Advice (and a video) for those just starting
Scott McLeod, J.D., Ph.D., is an Associate Professor of Educational Leadership at the University of Kentucky. He also is the Founding Director of the UCEA Center for the Advanced Study of Technology Leadership in Education (CASTLE), the nation’s only academic center dedicated to the technology needs of school administrators, and was a co-creator of the wildly popular video series, Did You Know? (Shift Happens). He has received numerous national awards for his technology leadership work, including recognitions from the cable industry, Phi Delta Kappa, and the National School Boards Association. In Spring 2011 he was a Visiting Canterbury Fellow at the University of Canterbury in New Zealand. Dr. McLeod blogs regularly about technology leadership issues at Dangerously Irrelevant and Mind Dump, and occasionally at The Huffington Post. He can be reached at scottmcleod.net.
Angela Maiers asked "What advice do you have for those just starting?" Here was my response:
Start with a RSS reader. Seed it with a few select feeds of interest (some professional, some personal). Read. Read some more. Read some more. Click on a few hyperlinks in what you're reading. Leave a comment or two. Return to see if anyone responded to your comment. Read some more. Click on some more hyperlinks. Leave some more comments. Start to participate in the conversation. Read some more. And learn the power of the interactive, social Web...
Also check out David Truss' new video, which is making the rounds of the edublogosphere:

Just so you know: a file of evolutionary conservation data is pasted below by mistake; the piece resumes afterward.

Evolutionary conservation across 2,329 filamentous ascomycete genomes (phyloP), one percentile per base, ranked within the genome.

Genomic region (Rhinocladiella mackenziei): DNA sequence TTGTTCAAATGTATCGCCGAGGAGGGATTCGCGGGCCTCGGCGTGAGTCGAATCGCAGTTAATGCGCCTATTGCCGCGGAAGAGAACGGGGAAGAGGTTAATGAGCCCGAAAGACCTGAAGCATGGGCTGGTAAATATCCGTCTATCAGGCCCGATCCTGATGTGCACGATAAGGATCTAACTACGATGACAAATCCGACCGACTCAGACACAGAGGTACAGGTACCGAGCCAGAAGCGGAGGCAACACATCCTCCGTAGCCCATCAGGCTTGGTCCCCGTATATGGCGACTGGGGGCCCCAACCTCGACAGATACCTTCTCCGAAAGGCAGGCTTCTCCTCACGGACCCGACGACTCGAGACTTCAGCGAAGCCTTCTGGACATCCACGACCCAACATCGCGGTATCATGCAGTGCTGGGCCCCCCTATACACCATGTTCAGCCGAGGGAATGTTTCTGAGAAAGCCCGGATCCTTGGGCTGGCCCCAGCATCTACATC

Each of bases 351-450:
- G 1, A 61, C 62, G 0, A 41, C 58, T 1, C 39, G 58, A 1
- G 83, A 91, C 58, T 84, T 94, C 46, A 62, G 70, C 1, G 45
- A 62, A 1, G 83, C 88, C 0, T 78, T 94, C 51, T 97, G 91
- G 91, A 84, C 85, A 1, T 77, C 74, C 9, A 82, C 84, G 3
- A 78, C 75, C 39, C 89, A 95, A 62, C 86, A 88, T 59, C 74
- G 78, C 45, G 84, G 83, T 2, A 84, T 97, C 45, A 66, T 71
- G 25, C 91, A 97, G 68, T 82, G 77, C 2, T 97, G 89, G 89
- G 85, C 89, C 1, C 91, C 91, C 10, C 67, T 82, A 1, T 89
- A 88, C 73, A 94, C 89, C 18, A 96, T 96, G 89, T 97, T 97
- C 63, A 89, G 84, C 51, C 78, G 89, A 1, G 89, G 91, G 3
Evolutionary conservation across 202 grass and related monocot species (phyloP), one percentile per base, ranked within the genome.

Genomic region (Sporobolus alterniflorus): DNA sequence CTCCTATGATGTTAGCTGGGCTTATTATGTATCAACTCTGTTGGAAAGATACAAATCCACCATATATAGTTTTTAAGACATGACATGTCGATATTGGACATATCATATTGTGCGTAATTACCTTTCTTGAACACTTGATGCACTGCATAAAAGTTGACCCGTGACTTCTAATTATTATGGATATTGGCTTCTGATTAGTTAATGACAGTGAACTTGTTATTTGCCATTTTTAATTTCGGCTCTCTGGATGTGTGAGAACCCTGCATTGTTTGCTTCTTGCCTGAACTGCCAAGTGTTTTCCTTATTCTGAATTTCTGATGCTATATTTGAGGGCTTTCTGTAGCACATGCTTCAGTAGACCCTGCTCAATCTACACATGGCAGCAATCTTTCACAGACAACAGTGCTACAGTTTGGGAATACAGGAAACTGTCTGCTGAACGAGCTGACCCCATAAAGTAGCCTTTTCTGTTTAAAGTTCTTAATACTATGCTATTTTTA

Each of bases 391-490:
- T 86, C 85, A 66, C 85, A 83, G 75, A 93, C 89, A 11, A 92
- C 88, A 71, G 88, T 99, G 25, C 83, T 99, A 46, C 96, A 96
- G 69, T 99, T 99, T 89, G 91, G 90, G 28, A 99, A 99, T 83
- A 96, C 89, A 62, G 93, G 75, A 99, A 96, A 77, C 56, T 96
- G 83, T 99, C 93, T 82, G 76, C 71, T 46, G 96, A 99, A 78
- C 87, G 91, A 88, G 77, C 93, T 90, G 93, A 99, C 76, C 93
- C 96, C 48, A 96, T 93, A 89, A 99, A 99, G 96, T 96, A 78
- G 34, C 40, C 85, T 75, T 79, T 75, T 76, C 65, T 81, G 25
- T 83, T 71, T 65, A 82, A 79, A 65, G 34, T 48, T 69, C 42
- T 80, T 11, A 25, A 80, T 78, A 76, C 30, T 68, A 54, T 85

As I said over at Angela's blog, the video is extremely well done and, as a techie, I like it a lot. But I also know that there are going to be LOTS of people whose reaction to David's video is going to be
I DON'T WANT to be that connected.
The stories we tell define history. So who gets the mic in America?
- History is written by lions. But it's also recorded by lambs.
- In order to understand American history, we need to look at the events of the past as more prismatic than the narrative given to us in high school textbooks.
- Including different voices can paint a more full and vibrant portrait of America. Which is why more walks of American life can and should be storytellers.
A glass of juice has as much sugar, ounce for ounce, as a full-calorie soda. And those vitamins do almost nothing.
Quick: think back to childhood (if you've reached the scary clown you've gone too far). What did your parents or guardians give you to keep you quiet? If you're anything like most parents, it was juice. But here's the thing: juice is bad for you.
The controversy around the Torah codes gets a new life.
- Mathematicians claim to see a predictive pattern in the ancient Torah texts.
- The code is revealed by a method found with special computer software.
- Some events described by reading the code took place after the code was written.
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